Chester B. does not address the argument that Amanda made in this case. Here, the summons issued to her was signed by the court itself. And like all TPR summonses, it was statutorily required to alert Amanda to the consequences of failing to appear–the court could terminate her parental rights. See §48.42(4)(c)1. How is that court-threatened sanction on a summons any different from a court order?
Speaking of sanctions, lawyers may be sanctioned for citing unpublished opinions. Yet in this opinion, the court of appeals tries to shore up Chester B. (which is only persuasive authority) by repeatedly citing Kenosha Cnty. DHS v. Kimberly B., No. 2008AP1715, unpublished slip op. (WI App Dec. 17, 2008). Opinion, ¶12 n.9, ¶16, ¶17. This violates §809.23(3)(b), which prohibits the citation of unpublished opinions issued before July 1, 2009. And it wasn’t just an oversight regarding Kimberly B. The court of appeals also cites Dane Cnty. DHS v. Angela M.L., Nos. 2008AP237 and 2008AP239, unpublished slip op., ¶10 (WI App April 17, 2008).
Unfortunately, there is another problem. As noted, Amanda argued that a court-issued summons for TPR is like a court order. The court of appeals deemed “this particular argument” forfeited because Amanda did not make it to the circuit court when she insisted that the court had to find egregious conduct before defaulting her. Opinion, ¶22.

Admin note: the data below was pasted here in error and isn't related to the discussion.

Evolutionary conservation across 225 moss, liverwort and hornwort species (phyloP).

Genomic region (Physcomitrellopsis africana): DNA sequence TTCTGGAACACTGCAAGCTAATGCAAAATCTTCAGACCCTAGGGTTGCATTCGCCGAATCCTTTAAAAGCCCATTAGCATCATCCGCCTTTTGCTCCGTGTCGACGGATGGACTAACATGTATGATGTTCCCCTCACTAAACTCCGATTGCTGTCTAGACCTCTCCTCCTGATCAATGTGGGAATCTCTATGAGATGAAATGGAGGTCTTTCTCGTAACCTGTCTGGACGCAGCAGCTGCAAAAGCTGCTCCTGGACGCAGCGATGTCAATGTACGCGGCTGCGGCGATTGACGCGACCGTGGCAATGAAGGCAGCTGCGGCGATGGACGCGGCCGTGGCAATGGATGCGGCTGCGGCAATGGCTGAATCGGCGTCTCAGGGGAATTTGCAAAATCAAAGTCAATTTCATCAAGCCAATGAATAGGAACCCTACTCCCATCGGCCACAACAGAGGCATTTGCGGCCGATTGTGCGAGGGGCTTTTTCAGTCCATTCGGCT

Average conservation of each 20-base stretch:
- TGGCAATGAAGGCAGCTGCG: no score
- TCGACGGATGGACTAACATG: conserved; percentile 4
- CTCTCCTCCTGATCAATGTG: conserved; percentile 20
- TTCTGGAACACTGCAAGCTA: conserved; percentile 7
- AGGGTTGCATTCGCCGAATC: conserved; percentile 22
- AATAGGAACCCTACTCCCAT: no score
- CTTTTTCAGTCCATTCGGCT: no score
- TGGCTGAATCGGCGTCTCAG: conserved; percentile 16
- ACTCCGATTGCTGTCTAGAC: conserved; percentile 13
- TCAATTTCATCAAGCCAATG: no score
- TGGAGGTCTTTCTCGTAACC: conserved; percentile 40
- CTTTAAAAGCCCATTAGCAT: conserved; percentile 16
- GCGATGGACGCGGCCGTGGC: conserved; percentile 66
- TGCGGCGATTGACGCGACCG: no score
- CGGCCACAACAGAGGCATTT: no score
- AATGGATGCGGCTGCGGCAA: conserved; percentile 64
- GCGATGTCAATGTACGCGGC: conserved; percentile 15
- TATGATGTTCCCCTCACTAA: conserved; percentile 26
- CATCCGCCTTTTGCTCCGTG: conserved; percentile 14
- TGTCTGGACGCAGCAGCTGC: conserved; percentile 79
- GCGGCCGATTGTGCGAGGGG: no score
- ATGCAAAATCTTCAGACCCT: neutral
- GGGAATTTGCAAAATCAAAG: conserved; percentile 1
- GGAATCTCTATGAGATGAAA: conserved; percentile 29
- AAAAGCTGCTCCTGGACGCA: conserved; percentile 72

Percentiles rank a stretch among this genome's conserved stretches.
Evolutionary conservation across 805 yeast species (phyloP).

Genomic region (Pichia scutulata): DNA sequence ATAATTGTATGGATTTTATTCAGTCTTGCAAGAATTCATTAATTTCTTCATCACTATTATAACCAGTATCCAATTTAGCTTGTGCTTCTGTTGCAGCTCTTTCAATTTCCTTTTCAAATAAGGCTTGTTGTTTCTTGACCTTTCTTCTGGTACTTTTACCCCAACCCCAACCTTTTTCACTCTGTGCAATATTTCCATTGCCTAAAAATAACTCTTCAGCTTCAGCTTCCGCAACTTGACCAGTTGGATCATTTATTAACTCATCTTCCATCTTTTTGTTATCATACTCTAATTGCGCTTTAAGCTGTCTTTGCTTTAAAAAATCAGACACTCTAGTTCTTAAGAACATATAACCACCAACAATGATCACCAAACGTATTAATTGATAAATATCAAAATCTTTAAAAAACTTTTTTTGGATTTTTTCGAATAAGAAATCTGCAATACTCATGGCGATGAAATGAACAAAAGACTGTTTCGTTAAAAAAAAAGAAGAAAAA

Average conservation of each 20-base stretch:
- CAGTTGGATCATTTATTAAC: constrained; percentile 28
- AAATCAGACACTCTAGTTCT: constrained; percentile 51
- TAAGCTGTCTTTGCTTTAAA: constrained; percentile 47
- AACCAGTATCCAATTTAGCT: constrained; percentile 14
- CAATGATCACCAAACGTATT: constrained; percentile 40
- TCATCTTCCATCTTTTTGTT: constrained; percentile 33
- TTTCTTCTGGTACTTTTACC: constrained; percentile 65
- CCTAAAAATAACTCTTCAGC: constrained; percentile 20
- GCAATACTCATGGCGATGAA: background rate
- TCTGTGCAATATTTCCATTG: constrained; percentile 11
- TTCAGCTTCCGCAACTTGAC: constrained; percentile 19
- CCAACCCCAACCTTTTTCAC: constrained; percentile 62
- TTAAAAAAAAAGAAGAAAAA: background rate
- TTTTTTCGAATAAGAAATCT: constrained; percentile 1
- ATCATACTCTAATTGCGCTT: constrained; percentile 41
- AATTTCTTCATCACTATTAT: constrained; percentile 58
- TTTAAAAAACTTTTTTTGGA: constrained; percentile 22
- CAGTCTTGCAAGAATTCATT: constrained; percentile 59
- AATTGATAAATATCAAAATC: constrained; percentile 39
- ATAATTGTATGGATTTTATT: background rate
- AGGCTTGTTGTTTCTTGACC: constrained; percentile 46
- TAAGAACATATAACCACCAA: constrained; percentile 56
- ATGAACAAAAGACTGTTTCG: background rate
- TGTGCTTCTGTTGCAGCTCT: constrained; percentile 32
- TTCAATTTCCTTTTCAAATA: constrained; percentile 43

But the forfeiture rule applies to new issues, not new arguments. So if Amanda had failed to ask the circuit court to apply the egregiousness standard, she would have forfeited that issue in the court of appeals. But it is perfectly appropriate for her to argue to the circuit court that the egregiousness standard applies for reason “a” and then to argue to the court of appeals that the egregiousness standard applies for reasons “a,” “b” and “c.” See State v. Weber, 164 Wis. 2d 788, 791, 476 N.W.2d 867; Diamond Back Funding, LLC v. Chili’s of Wisconsin, Inc., 2004 WI App 161, ¶10 n.1, 276 Wis. 2d 81, 687 N.W.2d 89.
Ultimately, the court of appeals affirmed the circuit court’s denial of Amanda’s motion to vacate based on the §806.07(1)(a) “mistake or excusable neglect” standard. Amanda had 15 days’ notice of the “grounds” hearing and did nothing to prepare for it. That’s what the social worker said even though she also admitted that she “did not recall specifically discussing” the hearing with Amanda. Meanwhile, Amanda testified that she was overwhelmed by the summons and during episodes of anxiety and depression she has trouble processing information, She admitted that she did not try to verify the date of the hearing. And when the social worker texted her that a default finding had been entered she said “I don’t give a [expletive] anymore. You can just keep my kids.” She said that out of sheer frustration not because she didn’t want her children. Opinion, ¶¶30-33.